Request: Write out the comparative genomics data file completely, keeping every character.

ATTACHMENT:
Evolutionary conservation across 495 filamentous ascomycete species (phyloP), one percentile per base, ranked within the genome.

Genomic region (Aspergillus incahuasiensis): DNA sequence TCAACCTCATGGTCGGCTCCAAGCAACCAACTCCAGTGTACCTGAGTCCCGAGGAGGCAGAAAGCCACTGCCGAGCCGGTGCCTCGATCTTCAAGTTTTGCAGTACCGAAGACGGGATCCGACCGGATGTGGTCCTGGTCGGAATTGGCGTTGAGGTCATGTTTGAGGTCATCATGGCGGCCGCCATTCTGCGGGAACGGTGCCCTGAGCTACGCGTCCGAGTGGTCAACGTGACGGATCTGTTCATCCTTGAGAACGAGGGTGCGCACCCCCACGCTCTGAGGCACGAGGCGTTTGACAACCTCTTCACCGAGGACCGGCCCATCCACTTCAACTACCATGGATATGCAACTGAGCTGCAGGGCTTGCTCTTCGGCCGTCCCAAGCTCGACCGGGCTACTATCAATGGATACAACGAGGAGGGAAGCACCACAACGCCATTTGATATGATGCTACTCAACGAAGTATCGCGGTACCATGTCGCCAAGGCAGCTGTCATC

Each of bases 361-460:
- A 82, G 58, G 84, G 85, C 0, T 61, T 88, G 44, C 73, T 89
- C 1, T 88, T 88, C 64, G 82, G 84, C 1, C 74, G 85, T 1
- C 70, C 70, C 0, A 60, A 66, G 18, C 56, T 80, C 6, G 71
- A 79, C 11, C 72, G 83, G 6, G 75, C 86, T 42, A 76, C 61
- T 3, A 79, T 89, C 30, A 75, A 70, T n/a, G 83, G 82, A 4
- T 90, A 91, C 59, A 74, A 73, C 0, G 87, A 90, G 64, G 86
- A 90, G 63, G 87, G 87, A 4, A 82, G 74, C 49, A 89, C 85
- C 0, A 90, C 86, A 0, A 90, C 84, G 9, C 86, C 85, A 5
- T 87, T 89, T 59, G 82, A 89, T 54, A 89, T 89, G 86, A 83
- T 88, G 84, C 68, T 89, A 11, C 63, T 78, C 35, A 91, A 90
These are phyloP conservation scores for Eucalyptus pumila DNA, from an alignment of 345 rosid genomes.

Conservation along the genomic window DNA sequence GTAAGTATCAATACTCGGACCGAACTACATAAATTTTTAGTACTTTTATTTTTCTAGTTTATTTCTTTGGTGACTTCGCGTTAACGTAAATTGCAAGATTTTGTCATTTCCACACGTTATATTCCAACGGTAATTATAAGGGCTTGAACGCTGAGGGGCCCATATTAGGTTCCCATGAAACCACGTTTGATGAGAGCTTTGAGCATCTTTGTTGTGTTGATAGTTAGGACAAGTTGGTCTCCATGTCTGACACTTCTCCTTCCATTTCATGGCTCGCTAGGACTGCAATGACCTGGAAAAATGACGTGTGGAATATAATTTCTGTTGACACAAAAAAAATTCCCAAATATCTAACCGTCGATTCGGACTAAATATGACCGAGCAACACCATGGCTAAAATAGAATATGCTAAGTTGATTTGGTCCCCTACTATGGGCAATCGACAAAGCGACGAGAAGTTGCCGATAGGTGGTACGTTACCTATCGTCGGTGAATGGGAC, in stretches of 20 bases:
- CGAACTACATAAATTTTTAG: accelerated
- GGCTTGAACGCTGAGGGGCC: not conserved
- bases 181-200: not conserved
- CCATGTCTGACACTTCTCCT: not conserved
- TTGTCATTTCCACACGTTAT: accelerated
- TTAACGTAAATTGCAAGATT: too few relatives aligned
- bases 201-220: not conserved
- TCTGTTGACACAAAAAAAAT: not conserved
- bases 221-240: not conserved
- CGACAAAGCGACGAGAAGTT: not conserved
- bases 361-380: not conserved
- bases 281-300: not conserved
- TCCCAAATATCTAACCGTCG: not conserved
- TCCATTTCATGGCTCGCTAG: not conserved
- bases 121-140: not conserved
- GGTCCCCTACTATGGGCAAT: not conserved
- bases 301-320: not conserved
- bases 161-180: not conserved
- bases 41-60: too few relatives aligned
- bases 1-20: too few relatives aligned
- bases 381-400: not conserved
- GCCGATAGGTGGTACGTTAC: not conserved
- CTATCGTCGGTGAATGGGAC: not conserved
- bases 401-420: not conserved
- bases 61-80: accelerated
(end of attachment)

Evolutionary conservation across 495 filamentous ascomycete species (phyloP), one percentile per base, ranked within the genome.

Genomic region (Aspergillus incahuasiensis): DNA sequence TCAACCTCATGGTCGGCTCCAAGCAACCAACTCCAGTGTACCTGAGTCCCGAGGAGGCAGAAAGCCACTGCCGAGCCGGTGCCTCGATCTTCAAGTTTTGCAGTACCGAAGACGGGATCCGACCGGATGTGGTCCTGGTCGGAATTGGCGTTGAGGTCATGTTTGAGGTCATCATGGCGGCCGCCATTCTGCGGGAACGGTGCCCTGAGCTACGCGTCCGAGTGGTCAACGTGACGGATCTGTTCATCCTTGAGAACGAGGGTGCGCACCCCCACGCTCTGAGGCACGAGGCGTTTGACAACCTCTTCACCGAGGACCGGCCCATCCACTTCAACTACCATGGATATGCAACTGAGCTGCAGGGCTTGCTCTTCGGCCGTCCCAAGCTCGACCGGGCTACTATCAATGGATACAACGAGGAGGGAAGCACCACAACGCCATTTGATATGATGCTACTCAACGAAGTATCGCGGTACCATGTCGCCAAGGCAGCTGTCATC

Each of bases 361-460:
- A 82, G 58, G 84, G 85, C 0, T 61, T 88, G 44, C 73, T 89
- C 1, T 88, T 88, C 64, G 82, G 84, C 1, C 74, G 85, T 1
- C 70, C 70, C 0, A 60, A 66, G 18, C 56, T 80, C 6, G 71
- A 79, C 11, C 72, G 83, G 6, G 75, C 86, T 42, A 76, C 61
- T 3, A 79, T 89, C 30, A 75, A 70, T n/a, G 83, G 82, A 4
- T 90, A 91, C 59, A 74, A 73, C 0, G 87, A 90, G 64, G 86
- A 90, G 63, G 87, G 87, A 4, A 82, G 74, C 49, A 89, C 85
- C 0, A 90, C 86, A 0, A 90, C 84, G 9, C 86, C 85, A 5
- T 87, T 89, T 59, G 82, A 89, T 54, A 89, T 89, G 86, A 83
- T 88, G 84, C 68, T 89, A 11, C 63, T 78, C 35, A 91, A 90
These are phyloP conservation scores for Eucalyptus pumila DNA, from an alignment of 345 rosid genomes.

Conservation along the genomic window DNA sequence GTAAGTATCAATACTCGGACCGAACTACATAAATTTTTAGTACTTTTATTTTTCTAGTTTATTTCTTTGGTGACTTCGCGTTAACGTAAATTGCAAGATTTTGTCATTTCCACACGTTATATTCCAACGGTAATTATAAGGGCTTGAACGCTGAGGGGCCCATATTAGGTTCCCATGAAACCACGTTTGATGAGAGCTTTGAGCATCTTTGTTGTGTTGATAGTTAGGACAAGTTGGTCTCCATGTCTGACACTTCTCCTTCCATTTCATGGCTCGCTAGGACTGCAATGACCTGGAAAAATGACGTGTGGAATATAATTTCTGTTGACACAAAAAAAATTCCCAAATATCTAACCGTCGATTCGGACTAAATATGACCGAGCAACACCATGGCTAAAATAGAATATGCTAAGTTGATTTGGTCCCCTACTATGGGCAATCGACAAAGCGACGAGAAGTTGCCGATAGGTGGTACGTTACCTATCGTCGGTGAATGGGAC, in stretches of 20 bases:
- CGAACTACATAAATTTTTAG: accelerated
- GGCTTGAACGCTGAGGGGCC: not conserved
- bases 181-200: not conserved
- CCATGTCTGACACTTCTCCT: not conserved
- TTGTCATTTCCACACGTTAT: accelerated
- TTAACGTAAATTGCAAGATT: too few relatives aligned
- bases 201-220: not conserved
- TCTGTTGACACAAAAAAAAT: not conserved
- bases 221-240: not conserved
- CGACAAAGCGACGAGAAGTT: not conserved
- bases 361-380: not conserved
- bases 281-300: not conserved
- TCCCAAATATCTAACCGTCG: not conserved
- TCCATTTCATGGCTCGCTAG: not conserved
- bases 121-140: not conserved
- GGTCCCCTACTATGGGCAAT: not conserved
- bases 301-320: not conserved
- bases 161-180: not conserved
- bases 41-60: too few relatives aligned
- bases 1-20: too few relatives aligned
- bases 381-400: not conserved
- GCCGATAGGTGGTACGTTAC: not conserved
- CTATCGTCGGTGAATGGGAC: not conserved
- bases 401-420: not conserved
- bases 61-80: accelerated